What does is mean to be a Christian? There are a lot of different views about what it means to be a Christian. Most of the time it involves a set of beliefs and specific practices that people use to define Christianity. Jefferson Bethke, who gained internet fame with the video “Why I Hate Religion but Love Jesus,” wants to define Christianity in one way and one way alone. He defines Christianity by Jesus. It seems so simple, but many of us make Christianity way more difficult and, in Bethke’s terms, “religious.” We set up rules and regulations, determine beliefs that we have to be for or against, and create lists of people we like and people we don’t like. Often times, when we do that, we lose one important thing, Jesus. Bethke’s book Jesus > Religion (read Jesus is Greater than Religion), is an encouragement to get back to the teaching and actions of Jesus and to get away from the man made religion that has been built up around Him. Continue reading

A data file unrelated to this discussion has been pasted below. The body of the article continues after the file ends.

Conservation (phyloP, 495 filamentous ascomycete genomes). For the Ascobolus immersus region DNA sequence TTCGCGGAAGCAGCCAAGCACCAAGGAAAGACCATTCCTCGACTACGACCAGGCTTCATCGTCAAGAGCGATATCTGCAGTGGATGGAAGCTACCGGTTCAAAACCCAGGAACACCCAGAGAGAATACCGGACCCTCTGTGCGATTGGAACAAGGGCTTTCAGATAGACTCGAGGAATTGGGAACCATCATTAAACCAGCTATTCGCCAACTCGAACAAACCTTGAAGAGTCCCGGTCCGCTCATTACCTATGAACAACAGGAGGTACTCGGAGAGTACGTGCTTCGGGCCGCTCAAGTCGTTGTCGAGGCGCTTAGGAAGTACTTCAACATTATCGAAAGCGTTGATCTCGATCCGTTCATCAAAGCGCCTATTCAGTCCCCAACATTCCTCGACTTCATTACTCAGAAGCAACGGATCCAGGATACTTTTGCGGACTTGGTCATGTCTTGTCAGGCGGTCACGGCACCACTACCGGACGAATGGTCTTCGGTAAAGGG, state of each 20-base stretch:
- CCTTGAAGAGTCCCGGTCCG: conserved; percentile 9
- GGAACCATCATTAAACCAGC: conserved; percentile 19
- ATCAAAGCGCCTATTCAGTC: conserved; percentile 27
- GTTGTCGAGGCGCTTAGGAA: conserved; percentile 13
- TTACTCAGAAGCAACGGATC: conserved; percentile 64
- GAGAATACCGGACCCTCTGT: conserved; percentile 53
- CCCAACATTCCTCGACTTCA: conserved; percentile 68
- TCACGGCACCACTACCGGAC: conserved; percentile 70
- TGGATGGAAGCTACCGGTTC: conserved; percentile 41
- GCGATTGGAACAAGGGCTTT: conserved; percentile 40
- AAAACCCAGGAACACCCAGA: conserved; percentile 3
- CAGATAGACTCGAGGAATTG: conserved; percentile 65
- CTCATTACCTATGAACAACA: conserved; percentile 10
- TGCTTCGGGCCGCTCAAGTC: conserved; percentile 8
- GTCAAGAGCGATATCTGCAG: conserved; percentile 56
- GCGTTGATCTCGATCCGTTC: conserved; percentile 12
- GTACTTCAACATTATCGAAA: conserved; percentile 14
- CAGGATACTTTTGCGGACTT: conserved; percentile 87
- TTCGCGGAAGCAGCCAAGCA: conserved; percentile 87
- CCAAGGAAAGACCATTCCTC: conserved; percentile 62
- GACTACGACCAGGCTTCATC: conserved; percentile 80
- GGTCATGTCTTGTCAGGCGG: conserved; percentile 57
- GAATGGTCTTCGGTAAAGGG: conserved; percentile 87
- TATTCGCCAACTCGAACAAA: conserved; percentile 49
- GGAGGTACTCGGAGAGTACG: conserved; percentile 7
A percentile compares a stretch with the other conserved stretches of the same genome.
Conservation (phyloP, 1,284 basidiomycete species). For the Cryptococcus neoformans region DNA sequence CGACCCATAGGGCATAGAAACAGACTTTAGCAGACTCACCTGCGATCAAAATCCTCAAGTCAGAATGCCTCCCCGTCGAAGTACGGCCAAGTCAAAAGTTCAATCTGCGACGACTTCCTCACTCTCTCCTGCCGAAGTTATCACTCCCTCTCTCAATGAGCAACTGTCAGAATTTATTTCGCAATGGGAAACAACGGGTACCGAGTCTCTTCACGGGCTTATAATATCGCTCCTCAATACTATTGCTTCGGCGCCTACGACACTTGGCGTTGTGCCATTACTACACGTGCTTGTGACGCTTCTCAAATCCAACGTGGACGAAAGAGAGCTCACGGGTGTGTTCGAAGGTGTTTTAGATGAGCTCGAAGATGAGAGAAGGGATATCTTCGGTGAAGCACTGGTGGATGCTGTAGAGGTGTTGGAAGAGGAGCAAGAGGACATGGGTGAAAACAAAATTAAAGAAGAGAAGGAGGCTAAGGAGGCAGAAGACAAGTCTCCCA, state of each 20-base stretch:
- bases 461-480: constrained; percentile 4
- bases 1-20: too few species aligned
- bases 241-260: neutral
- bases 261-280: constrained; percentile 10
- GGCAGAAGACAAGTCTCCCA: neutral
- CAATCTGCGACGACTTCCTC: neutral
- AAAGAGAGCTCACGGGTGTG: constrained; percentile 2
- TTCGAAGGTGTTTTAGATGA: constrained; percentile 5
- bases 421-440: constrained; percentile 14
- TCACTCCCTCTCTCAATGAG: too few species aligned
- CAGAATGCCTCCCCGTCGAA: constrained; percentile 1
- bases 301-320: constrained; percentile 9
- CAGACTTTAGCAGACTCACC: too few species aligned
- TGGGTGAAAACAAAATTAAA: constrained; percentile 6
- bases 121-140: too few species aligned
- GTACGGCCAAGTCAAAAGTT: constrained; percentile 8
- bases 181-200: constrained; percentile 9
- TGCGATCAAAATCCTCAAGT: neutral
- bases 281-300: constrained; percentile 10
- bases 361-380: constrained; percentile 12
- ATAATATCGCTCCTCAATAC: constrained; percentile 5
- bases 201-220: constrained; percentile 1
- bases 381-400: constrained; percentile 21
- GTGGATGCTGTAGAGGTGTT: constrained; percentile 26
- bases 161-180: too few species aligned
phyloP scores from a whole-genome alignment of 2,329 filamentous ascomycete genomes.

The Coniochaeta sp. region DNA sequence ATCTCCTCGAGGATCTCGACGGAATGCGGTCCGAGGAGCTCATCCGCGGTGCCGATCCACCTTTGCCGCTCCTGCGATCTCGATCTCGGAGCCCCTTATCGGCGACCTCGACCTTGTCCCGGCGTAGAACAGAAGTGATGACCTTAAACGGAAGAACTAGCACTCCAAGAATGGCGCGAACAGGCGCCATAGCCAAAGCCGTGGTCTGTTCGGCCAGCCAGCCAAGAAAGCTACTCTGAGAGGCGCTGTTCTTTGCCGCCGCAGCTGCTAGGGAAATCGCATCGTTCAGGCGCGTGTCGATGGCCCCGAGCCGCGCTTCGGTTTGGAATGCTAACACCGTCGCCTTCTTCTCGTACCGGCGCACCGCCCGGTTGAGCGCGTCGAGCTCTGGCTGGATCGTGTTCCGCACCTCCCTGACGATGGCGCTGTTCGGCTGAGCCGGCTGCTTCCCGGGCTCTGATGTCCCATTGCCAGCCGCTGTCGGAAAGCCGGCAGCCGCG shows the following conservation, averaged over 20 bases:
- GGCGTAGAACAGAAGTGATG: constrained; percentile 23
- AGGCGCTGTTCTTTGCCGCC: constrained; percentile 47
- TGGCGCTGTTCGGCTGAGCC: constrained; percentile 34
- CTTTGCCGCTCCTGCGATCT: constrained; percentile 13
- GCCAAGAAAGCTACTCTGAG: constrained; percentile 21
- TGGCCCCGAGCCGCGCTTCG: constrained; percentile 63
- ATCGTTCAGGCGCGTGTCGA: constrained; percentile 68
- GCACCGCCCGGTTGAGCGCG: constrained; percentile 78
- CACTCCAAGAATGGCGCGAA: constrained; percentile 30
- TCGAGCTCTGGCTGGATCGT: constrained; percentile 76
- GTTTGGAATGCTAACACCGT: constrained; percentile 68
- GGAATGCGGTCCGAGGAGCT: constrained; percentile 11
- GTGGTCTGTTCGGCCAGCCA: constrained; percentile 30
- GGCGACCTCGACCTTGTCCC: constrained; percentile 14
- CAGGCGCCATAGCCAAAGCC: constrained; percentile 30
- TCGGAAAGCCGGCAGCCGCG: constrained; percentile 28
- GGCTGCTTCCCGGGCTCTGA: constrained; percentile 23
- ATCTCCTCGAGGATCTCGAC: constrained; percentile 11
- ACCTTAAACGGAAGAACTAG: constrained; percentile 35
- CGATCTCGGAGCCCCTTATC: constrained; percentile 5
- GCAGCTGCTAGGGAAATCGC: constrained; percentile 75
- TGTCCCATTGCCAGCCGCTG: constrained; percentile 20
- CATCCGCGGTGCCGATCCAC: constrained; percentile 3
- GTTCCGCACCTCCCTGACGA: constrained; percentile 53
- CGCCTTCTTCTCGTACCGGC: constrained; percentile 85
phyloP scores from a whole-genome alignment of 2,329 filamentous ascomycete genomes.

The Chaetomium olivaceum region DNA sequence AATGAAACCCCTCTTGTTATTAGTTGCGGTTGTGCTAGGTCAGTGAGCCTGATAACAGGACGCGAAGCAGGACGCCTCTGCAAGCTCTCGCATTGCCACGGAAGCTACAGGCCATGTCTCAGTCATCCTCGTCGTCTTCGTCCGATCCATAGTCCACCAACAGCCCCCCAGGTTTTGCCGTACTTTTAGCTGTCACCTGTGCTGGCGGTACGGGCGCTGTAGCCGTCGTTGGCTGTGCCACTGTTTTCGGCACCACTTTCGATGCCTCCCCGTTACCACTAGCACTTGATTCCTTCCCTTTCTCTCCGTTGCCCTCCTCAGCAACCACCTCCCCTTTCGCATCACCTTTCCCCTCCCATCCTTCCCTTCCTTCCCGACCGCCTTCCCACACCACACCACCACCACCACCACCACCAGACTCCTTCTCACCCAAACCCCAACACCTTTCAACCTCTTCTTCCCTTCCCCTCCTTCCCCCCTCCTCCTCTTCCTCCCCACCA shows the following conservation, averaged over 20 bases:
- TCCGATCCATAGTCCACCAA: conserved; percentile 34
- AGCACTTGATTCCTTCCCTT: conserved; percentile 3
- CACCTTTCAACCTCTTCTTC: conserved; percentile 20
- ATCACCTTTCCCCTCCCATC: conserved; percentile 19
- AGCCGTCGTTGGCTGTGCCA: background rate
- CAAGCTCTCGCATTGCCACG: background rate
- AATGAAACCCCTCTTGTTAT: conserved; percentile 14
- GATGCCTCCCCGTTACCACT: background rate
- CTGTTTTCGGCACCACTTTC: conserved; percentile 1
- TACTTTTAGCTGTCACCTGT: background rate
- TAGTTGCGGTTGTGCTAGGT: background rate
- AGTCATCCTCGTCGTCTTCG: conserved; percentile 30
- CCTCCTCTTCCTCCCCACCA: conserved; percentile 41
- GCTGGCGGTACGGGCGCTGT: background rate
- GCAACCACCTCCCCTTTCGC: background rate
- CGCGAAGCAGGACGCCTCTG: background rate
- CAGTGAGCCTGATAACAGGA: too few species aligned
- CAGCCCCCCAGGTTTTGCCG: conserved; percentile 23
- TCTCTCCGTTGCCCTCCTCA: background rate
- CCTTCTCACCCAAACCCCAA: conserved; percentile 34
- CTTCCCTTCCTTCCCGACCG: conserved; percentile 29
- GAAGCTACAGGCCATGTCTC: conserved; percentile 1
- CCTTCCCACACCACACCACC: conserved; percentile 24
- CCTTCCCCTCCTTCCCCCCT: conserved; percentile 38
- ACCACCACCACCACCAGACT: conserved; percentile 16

I know I’m at least week late on this, but that’s alright. I don’t want to weigh on any of the debates. I want to talk about the debating. I’ve been thinking a lot about the way debating that has been going on in our nation and I want to comment on how debating happens, especially among fellow believers.
While reading What We Talk About When We Talk About God, I was struck by his chapter on the paradox of talking about God. The paradox of God is essentially the fact that we cannot fully know him or describe him and yet we must. It’s hard to live in this paradox. We want answers to our questions. Bell writes, “Take faith, for example. For many people in our world, the opposite of faith is doubt. The goal, then, within this understanding, is to eliminate doubt.” Many of us want to eliminate doubt. We want it all spelled out for us so that we know what is right and what is wrong. This desire for right and wrong plays greatly into debates that involve theology and morality and it’s this desire that I’ve been thinking about. Continue reading